Kristina confides that despite her tight schedule in September, which made it difficult for her to find a gap (she had to transfer some works and lectures), she does not regret as she likes to come to Satka.
“This city helps me to switch off from the routine, and now also from the surrounding, from the situation in the country and in culture, from the latest news and events, messages that more and more friends leave the country… All this is very heavy,” admits the artist, “That’s why that trip became important for me, the new project, cooperation with Sobranie Fund, which is always comfortable, pleasant, and interesting to cooperate with. I am truly grateful to the Fund and Magnezit Group for the opportunity to work with the local context. I left all the created pieces of art in Satka.They will remain here, it’s a matter of principle for me, the same as the people’s attitude to the results of my art. I will go away and the piece of art will stay with them, they will see it every day. I would like that they spend some time and take a moment to look at the panel picture. It is an absolutely pure thing, all the stones were used as they were brought here, we haven’t chipped the cores to fit their sizes. On one hand, the panel picture shows the labor of nature, which created the incredible artistic lines on the stones. On the other hand, it is the labor of a man, who made it possible for us to see the figures on a smooth core surface, which are hidden inside a stone in the natural environment. This work is a kind of meditation, I held each stone for a number of times: selected, washed, and adjusted to each other according to their color, lines on them, chip fractures, glued and varnished them, which made the stones a little bit more contrasting and made it possible to clean the panel picture surface (remove the dust)… I hope this installation will afford pleasure, as the cores themselves are very beautiful, and being collected in a panel, they make the spectator’s eyes move. From up to down – from the light shades of magnesite to the darker dolomite. And along the horizontal lines, where one can find a lot, for example, the ongoing rhythm in stripes or chips and cracks, which were deliberately left to show that stones are non-uniform and fragile.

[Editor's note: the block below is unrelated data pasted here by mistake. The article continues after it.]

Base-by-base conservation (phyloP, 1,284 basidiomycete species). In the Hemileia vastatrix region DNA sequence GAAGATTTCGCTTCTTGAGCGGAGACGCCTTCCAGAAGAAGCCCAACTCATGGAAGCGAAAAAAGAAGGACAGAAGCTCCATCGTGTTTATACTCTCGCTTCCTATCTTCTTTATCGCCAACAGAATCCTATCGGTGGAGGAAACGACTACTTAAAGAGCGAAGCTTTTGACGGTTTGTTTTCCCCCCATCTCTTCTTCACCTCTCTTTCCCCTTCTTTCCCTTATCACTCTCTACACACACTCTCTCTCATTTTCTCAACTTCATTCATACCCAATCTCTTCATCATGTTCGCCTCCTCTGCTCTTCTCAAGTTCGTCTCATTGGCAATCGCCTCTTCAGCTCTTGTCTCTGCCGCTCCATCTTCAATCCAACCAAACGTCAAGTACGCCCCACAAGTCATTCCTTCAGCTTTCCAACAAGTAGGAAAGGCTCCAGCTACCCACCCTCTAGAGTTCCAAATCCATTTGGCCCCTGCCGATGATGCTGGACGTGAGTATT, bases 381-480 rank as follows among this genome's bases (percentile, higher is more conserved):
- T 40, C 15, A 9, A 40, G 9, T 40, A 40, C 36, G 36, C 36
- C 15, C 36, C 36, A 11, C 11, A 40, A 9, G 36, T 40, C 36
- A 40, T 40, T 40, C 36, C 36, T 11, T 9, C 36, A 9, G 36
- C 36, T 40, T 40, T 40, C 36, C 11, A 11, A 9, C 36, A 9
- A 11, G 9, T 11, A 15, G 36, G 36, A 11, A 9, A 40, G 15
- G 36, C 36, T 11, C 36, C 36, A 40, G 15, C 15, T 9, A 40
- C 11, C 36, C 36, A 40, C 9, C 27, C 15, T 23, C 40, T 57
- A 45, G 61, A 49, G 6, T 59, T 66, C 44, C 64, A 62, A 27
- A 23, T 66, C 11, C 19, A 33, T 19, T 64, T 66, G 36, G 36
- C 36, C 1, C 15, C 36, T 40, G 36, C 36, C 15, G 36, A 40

By the way, many of those, who saw Kristina working, expressed their opinion about the panel picture.
Some sincerely wondered that the artist used “rubbish” to create the picture. But the majority understood the beauty and value of the idea, which connects the present with the history of Magnezit, mine rock, and Satka mines, which are the basis for the city life. Some confided that they had been working in a mine or an open-pit for many years, but never held cores in hands, that's why they asked for a permit and took small pieces as souvenirs.
The core panel picture is 3.9 meters long and 2.65 meters high. Totally it includes 67 stone rows, their total length is a little bit more than 260 meters.
Kristina Gorlanova is an artist and a curator, the head of the Urals Branch of the Pushkin State Museum of Fine Arts. She graduated from the University of the Arts London. Now she lives and works in Yekaterinburg. Kristina participated in exhibition projects such as “The Life of Others” (Museum of Soviet Naive, Perm, 2014), “The Frontline of a Frontliner. At the Construction Site of the New Life of the Urals” (Yekaterinburg Museum of Fine Arts, 2016), “Taming the Void. 50 Years of Contemporary Art of the Urals” (National Center for Contemporary Art, Moscow, 2017) and “All is Not What It Seems” (Slovtsov Museum Complex, Tyumen, 2019), Triennal of Russian Contemporary Art (Garage Museum of Contemporary Art, Moscow, 2020).
*Core is a sample of rock extracted from a well by special type of drilling. It is often a cylindrical section (column) of rock.
**Site-specific art means artistic practices inspired by a particular site, its architecture, design, history and/or current functions.
Source: Magnezitovets. Photo by Vasily Maksimov.